On Good Friday, Jesus experienced the darkness and pain of God -forsakenness, as he entered the depths of the reality of a sin-drenched world. How can this inform our experience of living in a Good Friday World?
This is arguably the most puzzling statement in Bible. Jesus is God incarnate, but here Jesus experiences God’s absence. This puzzling cry expresses the most shocking, paradoxical, and beautiful truth ever revealed from heaven. Jesus’ experience of God-forsakenness expresses the unsurpassable extreme lengths God was willing to go to rescue us and the whole creation from destruction. The unsurpassable distance to which God was willing to go reveals the unsurpassable perfection of the love that God is and the love God has for each and every one of us.
On Good Friday, Jesus bore our sin and the God-forsakenness of our sin from the inside to the point that he is saying, “My God my God, WHY?” On Good Friday, the Son who has throughout eternity experienced only perfect loving unity with the Father and Spirit, experienced the “God-forsaken curse” intrinsic to all sin.
This was what Good Friday is all about: God fully entered into our sin and fully experienced the God-forsakenness that accompanies all sin.
In many Scripture passages, we read about how God’s people have frequently felt forsaken by God, for instance, Psalm 13:1-2 and Psalm 44:23-26. In these Old Testament passages, they were looking forward to a time when God’s good character would finally be vindicated, when they no longer experienced the absence of God.
In the New Testament, Paul refers to the current world as “the present darkness” and “this dark age.” We live in a time when suffering and injustice still obscure the goodness of God. We ask, “Why do unjust and evil people seem to have the upper hand?” It a Good Friday world, for God has not yet set the world right.
This is captured so well by Eli Weisel in his haunting book Night, where he chronicles his experience in a Nazi concentration camp where he was forced to watch the hanging of a young child. Weisel reports:
“Where is God? Where is He?” someone behind me asked. ..
For more than half an hour [the child in the noose] stayed there, struggling between life and death, dying in slow agony under our eyes. And we had to look him full in the face. He was still alive when I passed in front of him. His tongue was still red, his eyes were not yet glazed.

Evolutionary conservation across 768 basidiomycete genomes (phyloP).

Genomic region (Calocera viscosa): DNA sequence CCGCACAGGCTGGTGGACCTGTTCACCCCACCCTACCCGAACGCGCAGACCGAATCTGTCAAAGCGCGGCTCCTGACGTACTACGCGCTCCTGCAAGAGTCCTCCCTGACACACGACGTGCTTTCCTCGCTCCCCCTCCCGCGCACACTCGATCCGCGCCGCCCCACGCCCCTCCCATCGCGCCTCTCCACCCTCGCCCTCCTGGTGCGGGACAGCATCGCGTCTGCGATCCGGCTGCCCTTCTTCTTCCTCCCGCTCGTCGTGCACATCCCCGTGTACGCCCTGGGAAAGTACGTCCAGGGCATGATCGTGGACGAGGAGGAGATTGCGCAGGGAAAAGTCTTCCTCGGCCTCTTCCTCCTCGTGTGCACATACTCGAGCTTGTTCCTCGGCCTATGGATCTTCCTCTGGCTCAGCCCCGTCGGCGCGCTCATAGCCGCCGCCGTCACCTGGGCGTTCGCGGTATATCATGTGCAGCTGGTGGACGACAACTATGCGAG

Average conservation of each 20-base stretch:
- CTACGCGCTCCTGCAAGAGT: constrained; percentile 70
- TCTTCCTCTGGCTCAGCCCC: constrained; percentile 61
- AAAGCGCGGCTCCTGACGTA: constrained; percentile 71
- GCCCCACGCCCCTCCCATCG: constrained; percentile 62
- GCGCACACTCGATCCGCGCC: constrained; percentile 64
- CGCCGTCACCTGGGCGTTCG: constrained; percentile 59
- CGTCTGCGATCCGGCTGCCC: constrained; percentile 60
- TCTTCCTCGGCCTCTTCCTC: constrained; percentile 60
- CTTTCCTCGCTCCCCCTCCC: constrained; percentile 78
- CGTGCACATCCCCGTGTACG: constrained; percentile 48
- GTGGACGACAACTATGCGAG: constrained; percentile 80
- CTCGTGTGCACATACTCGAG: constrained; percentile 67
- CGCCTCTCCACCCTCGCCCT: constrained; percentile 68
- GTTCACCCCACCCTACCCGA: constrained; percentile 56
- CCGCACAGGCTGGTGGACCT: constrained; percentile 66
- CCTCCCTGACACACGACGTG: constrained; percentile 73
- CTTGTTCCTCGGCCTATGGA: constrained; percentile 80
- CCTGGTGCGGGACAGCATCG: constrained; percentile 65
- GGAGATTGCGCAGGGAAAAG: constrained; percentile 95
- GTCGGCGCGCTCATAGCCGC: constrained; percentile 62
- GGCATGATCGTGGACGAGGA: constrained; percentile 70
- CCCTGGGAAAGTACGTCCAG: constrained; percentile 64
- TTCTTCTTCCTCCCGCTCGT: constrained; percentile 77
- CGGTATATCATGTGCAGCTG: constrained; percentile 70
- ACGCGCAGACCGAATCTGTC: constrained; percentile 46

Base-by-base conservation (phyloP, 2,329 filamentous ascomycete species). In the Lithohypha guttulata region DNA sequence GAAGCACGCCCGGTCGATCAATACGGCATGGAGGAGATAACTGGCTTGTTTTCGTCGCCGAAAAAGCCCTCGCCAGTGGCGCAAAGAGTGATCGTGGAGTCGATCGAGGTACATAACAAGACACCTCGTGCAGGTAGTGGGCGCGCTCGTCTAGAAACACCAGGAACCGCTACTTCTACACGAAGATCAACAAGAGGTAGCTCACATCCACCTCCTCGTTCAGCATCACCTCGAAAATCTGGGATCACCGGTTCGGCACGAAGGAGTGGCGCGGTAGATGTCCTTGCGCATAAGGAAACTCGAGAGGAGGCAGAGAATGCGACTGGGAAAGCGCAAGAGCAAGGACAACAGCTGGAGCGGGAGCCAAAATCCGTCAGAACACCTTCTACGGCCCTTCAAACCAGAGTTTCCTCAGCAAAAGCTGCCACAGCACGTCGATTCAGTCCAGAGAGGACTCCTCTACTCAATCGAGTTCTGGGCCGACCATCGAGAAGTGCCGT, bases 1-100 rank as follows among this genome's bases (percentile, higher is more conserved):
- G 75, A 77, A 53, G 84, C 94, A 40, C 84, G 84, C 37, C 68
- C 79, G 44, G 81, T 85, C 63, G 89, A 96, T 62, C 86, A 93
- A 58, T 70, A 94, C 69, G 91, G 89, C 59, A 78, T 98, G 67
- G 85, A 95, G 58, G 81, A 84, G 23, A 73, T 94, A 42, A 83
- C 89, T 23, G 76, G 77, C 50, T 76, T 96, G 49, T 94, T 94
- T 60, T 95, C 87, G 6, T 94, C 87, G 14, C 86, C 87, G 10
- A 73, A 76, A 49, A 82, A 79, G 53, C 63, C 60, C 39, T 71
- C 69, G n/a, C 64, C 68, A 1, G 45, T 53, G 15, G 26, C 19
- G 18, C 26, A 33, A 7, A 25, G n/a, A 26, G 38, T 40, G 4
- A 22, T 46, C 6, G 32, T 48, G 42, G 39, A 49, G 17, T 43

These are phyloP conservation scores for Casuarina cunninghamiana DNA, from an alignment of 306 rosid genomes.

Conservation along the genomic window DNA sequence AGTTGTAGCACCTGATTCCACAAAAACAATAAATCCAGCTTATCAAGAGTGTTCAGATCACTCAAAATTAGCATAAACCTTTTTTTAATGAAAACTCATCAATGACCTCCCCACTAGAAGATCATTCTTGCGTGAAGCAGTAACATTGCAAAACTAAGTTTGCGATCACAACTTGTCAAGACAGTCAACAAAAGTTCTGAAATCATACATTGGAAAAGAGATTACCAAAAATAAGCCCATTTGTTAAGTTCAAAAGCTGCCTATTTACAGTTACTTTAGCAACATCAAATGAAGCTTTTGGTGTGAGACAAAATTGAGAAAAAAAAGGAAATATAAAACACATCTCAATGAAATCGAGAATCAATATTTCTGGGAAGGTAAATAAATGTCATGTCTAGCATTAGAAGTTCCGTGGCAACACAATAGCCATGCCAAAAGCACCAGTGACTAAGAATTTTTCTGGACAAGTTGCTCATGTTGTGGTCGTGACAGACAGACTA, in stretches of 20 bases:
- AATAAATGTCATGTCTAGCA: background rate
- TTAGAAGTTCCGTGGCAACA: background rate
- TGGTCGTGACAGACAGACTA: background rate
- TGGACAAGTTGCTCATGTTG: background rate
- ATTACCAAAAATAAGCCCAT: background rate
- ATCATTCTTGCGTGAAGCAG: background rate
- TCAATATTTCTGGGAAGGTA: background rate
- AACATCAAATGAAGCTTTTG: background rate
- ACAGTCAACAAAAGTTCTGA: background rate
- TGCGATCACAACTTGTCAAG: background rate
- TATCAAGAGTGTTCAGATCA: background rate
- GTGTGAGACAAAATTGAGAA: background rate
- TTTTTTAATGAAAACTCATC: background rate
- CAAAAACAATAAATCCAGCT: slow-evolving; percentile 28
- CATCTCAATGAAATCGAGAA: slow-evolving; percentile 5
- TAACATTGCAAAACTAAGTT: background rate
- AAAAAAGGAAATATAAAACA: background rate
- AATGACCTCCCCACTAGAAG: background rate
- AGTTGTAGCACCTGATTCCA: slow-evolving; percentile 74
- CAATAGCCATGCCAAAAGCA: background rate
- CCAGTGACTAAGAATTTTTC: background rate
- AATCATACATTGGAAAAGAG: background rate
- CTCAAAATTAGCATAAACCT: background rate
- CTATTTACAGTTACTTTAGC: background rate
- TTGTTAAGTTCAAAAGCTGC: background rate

Behind me, I heard the same man asking:
“Where is God now?”
And I heard a voice within me answer him:
“Where is He? Here He is—He is hanging here on this gallows. . . .”
-Eli Wiesel, Night
Wiesel was saying that the process of watching this young innocent boy slowly suffocate was also a process of witnessing his faith in God get slowly suffocated. The only thing that can be said in the face of such a horror is that this is the complete absence of God, goodness, decency and hope.
Such horrors can be experienced on many levels, both globally and personally. The reality of the Good Friday world can hit us and rip us apart. In this reality, we need to remember two things. First, Jesus honestly expressed what he was experiencing. When he hung on the cross, he truly felt the darkness of God-forsakenness. He embraced it. So many times today we feel the pressure to ignore the darkness, to act like it is not present. We have to learn to let it be as bad, painful, upsetting, and unsettling as it is. We need to give ourselves permission to grieve and meet with God who endured the greatest darkness ever.
Secondly, we must remember that however dark the night, know that God is with you. Though Jesus felt forsaken, the truth is that God had never left him. God was on the inside of Jesus’ feeling of God-forsakenness. So too, you may feel forsaken and lack the ability to see where God is. You may feel as if God is nowhere to be seen. Know that, however you feel and whatever you think you see, God is with you.
We live a dark Good Friday world, but we can hope because God entered into that darkness, into the depths of our reality, and conquered death and the grave.
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